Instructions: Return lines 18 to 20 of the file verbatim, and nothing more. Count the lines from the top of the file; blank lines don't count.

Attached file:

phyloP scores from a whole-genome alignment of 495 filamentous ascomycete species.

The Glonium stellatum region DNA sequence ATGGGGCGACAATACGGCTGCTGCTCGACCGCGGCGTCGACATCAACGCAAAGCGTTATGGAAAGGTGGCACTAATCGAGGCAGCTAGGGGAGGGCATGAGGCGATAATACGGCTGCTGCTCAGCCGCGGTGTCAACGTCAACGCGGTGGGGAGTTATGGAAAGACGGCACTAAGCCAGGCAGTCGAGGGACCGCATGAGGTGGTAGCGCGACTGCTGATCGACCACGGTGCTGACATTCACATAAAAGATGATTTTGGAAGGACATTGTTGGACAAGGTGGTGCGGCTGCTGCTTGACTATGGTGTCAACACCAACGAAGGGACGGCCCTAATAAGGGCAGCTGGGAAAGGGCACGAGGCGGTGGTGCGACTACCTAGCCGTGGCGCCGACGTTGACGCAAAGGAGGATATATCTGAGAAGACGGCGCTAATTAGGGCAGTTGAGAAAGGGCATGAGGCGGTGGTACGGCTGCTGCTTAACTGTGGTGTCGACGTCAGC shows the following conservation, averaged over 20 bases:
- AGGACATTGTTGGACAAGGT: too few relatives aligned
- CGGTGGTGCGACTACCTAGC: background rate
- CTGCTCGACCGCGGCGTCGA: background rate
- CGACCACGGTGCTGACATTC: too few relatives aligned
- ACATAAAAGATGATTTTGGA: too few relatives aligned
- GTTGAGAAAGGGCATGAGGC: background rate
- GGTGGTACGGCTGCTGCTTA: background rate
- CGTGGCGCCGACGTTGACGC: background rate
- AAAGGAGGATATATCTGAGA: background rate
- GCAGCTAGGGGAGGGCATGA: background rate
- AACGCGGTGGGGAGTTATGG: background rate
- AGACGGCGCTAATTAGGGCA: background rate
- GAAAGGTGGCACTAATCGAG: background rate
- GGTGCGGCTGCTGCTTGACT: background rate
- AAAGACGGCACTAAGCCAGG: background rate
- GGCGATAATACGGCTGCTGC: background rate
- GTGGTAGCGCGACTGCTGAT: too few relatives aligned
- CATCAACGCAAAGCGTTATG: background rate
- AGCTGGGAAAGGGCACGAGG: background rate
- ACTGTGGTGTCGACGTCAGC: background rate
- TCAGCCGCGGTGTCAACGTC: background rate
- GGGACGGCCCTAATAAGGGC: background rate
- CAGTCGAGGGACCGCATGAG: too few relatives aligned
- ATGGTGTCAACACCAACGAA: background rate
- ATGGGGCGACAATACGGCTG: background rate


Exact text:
- GGCGATAATACGGCTGCTGC: background rate
- GTGGTAGCGCGACTGCTGAT: too few relatives aligned
- CATCAACGCAAAGCGTTATG: background rate